The Catalpa Bow: A Study in Shamanistic Practices in Japan

By Carmen Blacker | Go to book overview

5

Ascesis

One more question of a preliminary and general kind remains to be discussed. How does the shaman in Japan acquire his special power?

We shall find that two modes of entry into the sacred life are open to the medium and the ascetic in Japan. Either he is 'called', summoned by a deity in a dream or a possession to leave his old life and begin a new one, closer to the sacred world; or he may of his own volition, with no supernatural election or persuasion, decide that the life he has hitherto led is meaningless and insupportable, and that he must seek another kind of life for which new powers and gifts are needed. Whether the impulse comes from his own will, however, or from some apparently external spiritual being, whether he is what Hori calls the 'quest type' or the 'Vocation type', he can only acquire the special powers he needs to bridge the gap between the two worlds by certain ascetic practices.

These measures are known in general as gyō. In so far as they are painful, exhausting or wearisomely repetitive, in so far as they remove both body and mind from their accustomed habits, in so far as they require very great strength of will to accomplish, they may properly be described as ascetic. The same practices are performed indiscriminately by both the medium and the ascetic. Whether it is the medium's power of trance or the ascetic's power of banishment and transformation that is desired, the same disciplines are invoked. They are the means of building up a store of power, which can then be channelled into the required direction. Continuous application to these disciplines is needed, moreover, if this store of power is to be maintained. Once let the shaman relax his ascetic effort and his power will dwindle, grow flabby and eventually disappear.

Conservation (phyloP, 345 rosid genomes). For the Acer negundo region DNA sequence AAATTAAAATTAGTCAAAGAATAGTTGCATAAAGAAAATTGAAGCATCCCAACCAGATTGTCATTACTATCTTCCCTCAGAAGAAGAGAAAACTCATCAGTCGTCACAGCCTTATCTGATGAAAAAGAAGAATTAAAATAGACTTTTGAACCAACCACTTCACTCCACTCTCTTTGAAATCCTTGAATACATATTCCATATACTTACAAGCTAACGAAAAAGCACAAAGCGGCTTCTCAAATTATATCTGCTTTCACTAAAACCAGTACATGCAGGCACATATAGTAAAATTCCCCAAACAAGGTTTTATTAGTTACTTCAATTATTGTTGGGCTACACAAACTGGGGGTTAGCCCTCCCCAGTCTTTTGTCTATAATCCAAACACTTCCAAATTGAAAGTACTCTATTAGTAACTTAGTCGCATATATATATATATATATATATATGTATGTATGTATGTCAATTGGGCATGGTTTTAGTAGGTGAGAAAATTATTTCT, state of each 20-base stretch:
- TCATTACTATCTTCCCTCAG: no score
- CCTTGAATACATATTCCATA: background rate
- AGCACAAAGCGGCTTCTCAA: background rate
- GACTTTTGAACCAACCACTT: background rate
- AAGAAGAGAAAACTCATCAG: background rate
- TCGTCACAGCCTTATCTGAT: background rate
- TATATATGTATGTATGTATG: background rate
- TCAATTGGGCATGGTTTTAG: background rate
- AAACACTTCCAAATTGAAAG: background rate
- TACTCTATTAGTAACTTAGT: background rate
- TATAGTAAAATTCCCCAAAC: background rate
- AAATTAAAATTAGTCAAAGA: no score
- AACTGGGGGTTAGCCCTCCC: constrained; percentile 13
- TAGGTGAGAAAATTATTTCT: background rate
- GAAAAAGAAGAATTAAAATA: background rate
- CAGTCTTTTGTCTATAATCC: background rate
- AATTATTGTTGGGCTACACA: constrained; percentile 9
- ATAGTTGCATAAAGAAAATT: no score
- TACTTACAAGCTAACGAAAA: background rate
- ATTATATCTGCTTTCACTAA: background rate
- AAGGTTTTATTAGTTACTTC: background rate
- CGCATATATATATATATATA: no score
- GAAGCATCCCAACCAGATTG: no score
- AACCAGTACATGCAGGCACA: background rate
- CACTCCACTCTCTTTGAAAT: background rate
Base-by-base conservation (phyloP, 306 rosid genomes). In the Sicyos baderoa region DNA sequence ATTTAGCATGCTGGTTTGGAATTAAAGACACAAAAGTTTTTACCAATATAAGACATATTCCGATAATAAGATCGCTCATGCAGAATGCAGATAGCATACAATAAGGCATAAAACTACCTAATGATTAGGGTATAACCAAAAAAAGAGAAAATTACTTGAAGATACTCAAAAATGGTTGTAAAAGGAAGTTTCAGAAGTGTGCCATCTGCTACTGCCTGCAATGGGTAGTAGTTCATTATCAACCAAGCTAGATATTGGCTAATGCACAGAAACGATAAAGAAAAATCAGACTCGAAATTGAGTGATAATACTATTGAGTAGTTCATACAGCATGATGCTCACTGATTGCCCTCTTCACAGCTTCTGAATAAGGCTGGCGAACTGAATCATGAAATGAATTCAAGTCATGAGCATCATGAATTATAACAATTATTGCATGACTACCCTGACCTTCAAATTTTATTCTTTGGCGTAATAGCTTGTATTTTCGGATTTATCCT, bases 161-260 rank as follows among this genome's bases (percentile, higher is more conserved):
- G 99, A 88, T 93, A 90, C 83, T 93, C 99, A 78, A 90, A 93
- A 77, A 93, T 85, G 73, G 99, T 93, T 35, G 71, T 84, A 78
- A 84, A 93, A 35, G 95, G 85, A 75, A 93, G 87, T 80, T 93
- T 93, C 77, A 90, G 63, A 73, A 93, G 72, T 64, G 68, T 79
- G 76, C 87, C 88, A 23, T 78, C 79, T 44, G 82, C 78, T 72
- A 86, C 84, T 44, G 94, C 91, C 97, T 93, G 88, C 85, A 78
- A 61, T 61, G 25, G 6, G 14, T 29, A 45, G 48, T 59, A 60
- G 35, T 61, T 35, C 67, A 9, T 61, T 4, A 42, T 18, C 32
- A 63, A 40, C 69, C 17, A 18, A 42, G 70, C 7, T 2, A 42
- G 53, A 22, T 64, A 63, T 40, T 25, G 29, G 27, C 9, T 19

These disciplines can be broadly classified into three: fasting, cold water and the recitation of words of power.

Let us start with food and the abstention from food.

-85-

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The Catalpa Bow: A Study in Shamanistic Practices in Japan
Table of contents

Table of contents

  • Title Page 3
  • Preface to the Third Edition 5
  • Preface to the Second Edition 7
  • Preface to the First Edition and Acknowledgements 9
  • Contents 15
  • Illustrations 17
  • 1 - The Bridge 19
  • 2 - The Sacred Beings 34
  • 3 - Witch Animals 51
  • 4 - The Other World 69
  • 5 - Ascesis 85
  • 6 - The Ancient Sibyl 104
  • 7 - The Living Goddess 127
  • 8 - The Blind Medium 140
  • 9 - The Ascetic's Initiation 164
  • 10 - The Visionary Journey 186
  • 11 - The Symbolic Journey 208
  • 12 - The Ascetic's Power 235
  • 13 - Village Oracles 252
  • 14 - Mountain Oracles 279
  • 15 - Exorcism 298
  • 16 - Conclusion 315
  • Appendix 317
  • Abbreviations 321
  • Select Bibliography 354
  • Additional Bibliography (Third Edition) 366
  • Glossary 368
  • Index 375
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